Caring for a pet is one of the pleasures of childhood. It develops responsibility and a sense of pride in having the care of a living being in your hands. Not only that, but it is fun!
Owning a hamster is often a first real test of whether or not a child is ready for owning a pet that requires more care, such as a cat or a dog. Hamsters need more care than fish, but they are able to handle being “forgotten” for a day or two without harm (unlike cats or dogs). They are also small and not intimidating for a child.
Caring for a hamster can show important lessons, such as the fact that pets are not toys. Children need to learn that a pet is a living, breathing creature that requires gentleness and nurturing in order to live.
They need to learn how to play gently and how to be compassionate, and having a pet certainly helps with that process.
Hamsters are good at teaching children how to put the need of others before themselves. For example, children need to learn that hamsters need to be allowed to sleep, even when the child would rather play. They can be taught that hamsters need not be handled too often, and just because the child is not tired, the hamster might be.
Hamsters can teach a child to watch for signs of fear or fatigue, and these can be wonderful lessons to apply to “real life” for the child.
Parents need to realize and accept, however, that kids will be kids. Parents will need to make sure that food is bought when needed and that their child is actually performing the duties necessary for having a pet. Parents need to make sure that fresh water and other materials are provided, along with routine cage cleaning and opportunities for exercise. If the child is very young, the parent will be solely responsible for the care of the hamster and only allow supervised interaction between the child and the pet.
Since the parent is involved in the process of caring for the hamster, it really does help if the parent is enthusiastic about the new pet. If you, as a parent, are not comfortable with handling a hamster or any other aspect of caring for one, then perhaps a hamster is not the right choice until a child is much older and can do the majority of tending to the animal with minimal supervision.
Aside from the lessons learned by caring for a small animal, having children around
hamsters can provide many other lessons as well. Having a beloved hamster die can
be a difficult lesson, but it helps children deal with an issue on a smaller scale
something they will have to deal with later on in life on a much larger scale. Openly
discussing issues about things affecting your pet, such as illness and death, with
a child will make it easier to have these discussions later in life-
One final note about children and hamsters – two of the causes of sudden death in hamsters are starvation and dehydration. Many of these instances have happened, presumably, when a child was the primary caretaker for a hamster. Parents must take steps to make sure that their children are not neglecting their pets. Make the learning process meaningful for children and pleasant for the pet.
Selecting a hamster is a very important process. Choosing the wrong hamster can make you regret your decision to have a hamster in the first place!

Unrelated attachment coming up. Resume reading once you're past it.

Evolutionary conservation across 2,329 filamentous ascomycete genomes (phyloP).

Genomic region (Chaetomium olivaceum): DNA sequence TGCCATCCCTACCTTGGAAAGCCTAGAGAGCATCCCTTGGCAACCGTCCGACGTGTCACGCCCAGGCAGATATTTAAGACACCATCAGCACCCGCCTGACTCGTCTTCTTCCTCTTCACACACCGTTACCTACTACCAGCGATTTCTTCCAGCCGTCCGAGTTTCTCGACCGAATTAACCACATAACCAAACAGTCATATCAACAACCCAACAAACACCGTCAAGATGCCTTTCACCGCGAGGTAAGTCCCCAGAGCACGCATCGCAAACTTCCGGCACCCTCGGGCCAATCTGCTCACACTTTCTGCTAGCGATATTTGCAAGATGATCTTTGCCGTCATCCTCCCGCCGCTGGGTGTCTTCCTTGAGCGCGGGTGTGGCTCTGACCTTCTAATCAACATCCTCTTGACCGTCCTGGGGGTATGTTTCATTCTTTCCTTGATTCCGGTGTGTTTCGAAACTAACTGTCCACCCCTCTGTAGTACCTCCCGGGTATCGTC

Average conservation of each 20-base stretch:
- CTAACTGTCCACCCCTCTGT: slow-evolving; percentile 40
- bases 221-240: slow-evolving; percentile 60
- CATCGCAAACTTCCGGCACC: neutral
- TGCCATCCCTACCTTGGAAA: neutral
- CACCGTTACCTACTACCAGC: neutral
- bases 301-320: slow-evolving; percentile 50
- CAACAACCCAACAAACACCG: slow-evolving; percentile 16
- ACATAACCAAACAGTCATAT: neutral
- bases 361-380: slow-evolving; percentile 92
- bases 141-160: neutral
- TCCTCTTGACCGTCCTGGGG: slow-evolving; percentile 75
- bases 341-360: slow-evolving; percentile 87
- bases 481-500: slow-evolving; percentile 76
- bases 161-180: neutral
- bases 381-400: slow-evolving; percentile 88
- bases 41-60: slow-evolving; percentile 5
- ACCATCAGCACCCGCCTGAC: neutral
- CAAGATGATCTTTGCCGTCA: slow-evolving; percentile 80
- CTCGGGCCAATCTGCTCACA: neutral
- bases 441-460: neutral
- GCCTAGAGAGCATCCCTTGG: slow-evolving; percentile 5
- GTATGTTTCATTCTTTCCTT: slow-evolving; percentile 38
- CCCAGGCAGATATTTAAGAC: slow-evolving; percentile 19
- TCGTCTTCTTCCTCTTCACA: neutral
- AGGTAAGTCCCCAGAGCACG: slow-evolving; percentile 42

First, decide on the breed you want. While temperaments can vary from individual to individual, there are some general tendencies for each breed.
These hamsters are the largest breed of hamsters kept as pets and are not as quick as dwarf hamsters. This makes them easier (in general) for children to handle. They calm down as they age, so they are less likely to jump out of your hands when they are older. Syrians are more likely to hold still for and get used to petting and cuddling than dwarf hamsters. Keep in mind that Syrians are very territorial and must be kept one to a cage.
They reach six to eight inches when full grown and come in a variety of colors.
Also known as the striped hamster and rat-
They reach four to five inches upon becoming adults. They are greyish-
This is the smallest species of pet hamster. They are also the fastest and move very quickly. They are so fast, in fact, that they can be difficult to handle. They are not highly recommended for children since they are so quick and not easily handled.
They only reach about two inches in length when full grown. They are sandy brown with white markings.
Winter White and Campbell's hamsters
These species are rather easy to tame, provided they get plenty of human interaction. At one time, these two species were considered one species, but it has since been discovered that they are not the same.
These hamsters reach approximately 4 inches in length when adults.
Gender does not seem to play affect in the temperament, so the gender of a hamster is not a concern unless you plan to breed them.
Watch the hamster as it interacts with the store employee or other handler. If the hamster seems very nervous or bites, he is not a good candidate for becoming a new member of the family. You want to find a hamster that is curious and not afraid of people.
Check to make sure the hamster appears to be in good health and does not have any symptoms, such as a runny nose, discharge from the eyes, or wet fur near the tail. These can all be signs of disease.
Look at the condition of the housing of your hamster. Make certain that the housing is clean and free of a strong smell of ammonia. Dirty cages cause stress and disease in hamsters, so even if your hamster is not sick at the moment, it might become ill after coming home due to the added stress of a new environment. Don't take the chance.
Finally, choose a younger hamster. A hamster that is older is often much more difficult to tame and can have problems adjusting to a new environment. A younger hamster will have more years to enjoy being a welcome addition to your family.